Cool things the Ensembl VEP can do: regulatory feature annotation

written 17 days ago by Ensembl Blog

Most of the time when we talk about variant annotation, we talk about the effects of variants on genes, but did you know that the VEP can also tell you how variants affect the genomic features that regulate gene expression, such as promoter and enhancers? Regulatory features are annotated on the human and mouse genomes […]

Using OSX? Compiling an R package from source? Issues with ‘-fopenmp’? Try this.

written 22 days ago by What You're Doing Is Rather Desperate by Neil Saunders

You can file this one under “I may have the very specific solution if you’re having exactly the same problem.” So: if you’re running some R code and you see a warning like this: Warning message: In checkMatrixPackageVersion() : Package version inconsistency detected. TMB was built with Matrix version 1.2.14 Current Matrix version is 1.2.15 … Continue reading Using OSX? Compiling an R package from source? Issues with ‘-fopenmp’? Try this.

The story behind the spacegraphcats project and paper

written 22 days ago by Living in an Ivory Basement by Titus Brown

The TRUE story!

Failure: The Real Secret Sauce of Engineering

written 25 days ago by Omics! Omics! by Keith Robinson

I took one swing at Vijay Pande's overly rosy piece on applying engineering methods to biology and medicine and similar minded efforts were published by Ash Jogalekar at Curious Wavefunction and Derek Lowe at In The Pipeline. Perhaps I shouldn't make another go, but it is a new excuse to explore an old fascination of mine. Pande's subhead was "Billion-dollar bridges rarely fail -- whereas billion-dollar drug failures are routine". I can't argue that. Actually, it would seem from an informal search that billion dollar bridges are actually much rarer than billion dollar drug development programs. Obviously they exist -- I've traversed the new Tappan Zee Bridge which came in over $3B. On the other hand, a second crossing at perhaps the most notorious spot in bridge engineering history, the Tacoma Narrows, was built earlier in this century for only $0.8B. What I wish to explore are the failures of bridges and other structures of any cost, as it is the analysis of failures that frequently propels engineering forwards. That analysis is enabled by the relative simplicity of human engineering and the artifacts it uses and creates. Conversely, analyzing the failure of new drugs is nothing like that.Read more »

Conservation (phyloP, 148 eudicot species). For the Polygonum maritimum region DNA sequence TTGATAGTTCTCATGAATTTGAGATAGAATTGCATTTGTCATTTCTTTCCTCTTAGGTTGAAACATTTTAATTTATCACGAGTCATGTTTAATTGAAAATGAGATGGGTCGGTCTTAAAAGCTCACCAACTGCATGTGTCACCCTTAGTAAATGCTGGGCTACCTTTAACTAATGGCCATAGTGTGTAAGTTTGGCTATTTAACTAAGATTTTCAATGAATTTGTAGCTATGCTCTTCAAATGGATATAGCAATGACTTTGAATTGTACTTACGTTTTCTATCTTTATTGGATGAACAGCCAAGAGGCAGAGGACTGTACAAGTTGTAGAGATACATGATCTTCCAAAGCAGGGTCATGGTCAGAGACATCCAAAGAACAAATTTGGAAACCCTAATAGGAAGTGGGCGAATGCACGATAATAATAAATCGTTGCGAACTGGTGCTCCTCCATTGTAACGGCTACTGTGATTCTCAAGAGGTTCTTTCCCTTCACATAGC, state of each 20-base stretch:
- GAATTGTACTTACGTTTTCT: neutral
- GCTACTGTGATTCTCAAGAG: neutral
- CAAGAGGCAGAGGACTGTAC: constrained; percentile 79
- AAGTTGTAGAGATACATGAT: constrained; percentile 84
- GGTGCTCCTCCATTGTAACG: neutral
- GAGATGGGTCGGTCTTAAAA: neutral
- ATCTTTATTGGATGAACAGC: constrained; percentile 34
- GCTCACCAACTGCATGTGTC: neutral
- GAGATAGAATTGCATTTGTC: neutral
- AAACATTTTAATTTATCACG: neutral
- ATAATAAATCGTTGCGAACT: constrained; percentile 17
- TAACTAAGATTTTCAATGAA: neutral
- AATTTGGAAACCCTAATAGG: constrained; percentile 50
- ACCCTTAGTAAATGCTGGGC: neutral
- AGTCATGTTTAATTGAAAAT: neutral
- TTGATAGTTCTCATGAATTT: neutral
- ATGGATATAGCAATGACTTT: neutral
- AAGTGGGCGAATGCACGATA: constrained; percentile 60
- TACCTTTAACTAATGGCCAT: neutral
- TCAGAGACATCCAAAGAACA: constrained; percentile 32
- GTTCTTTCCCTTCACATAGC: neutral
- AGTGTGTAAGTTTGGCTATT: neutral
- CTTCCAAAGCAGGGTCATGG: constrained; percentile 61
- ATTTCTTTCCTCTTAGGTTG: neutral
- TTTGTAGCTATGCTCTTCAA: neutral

We do not wish to share

written 25 days ago by What You're Doing Is Rather Desperate by Neil Saunders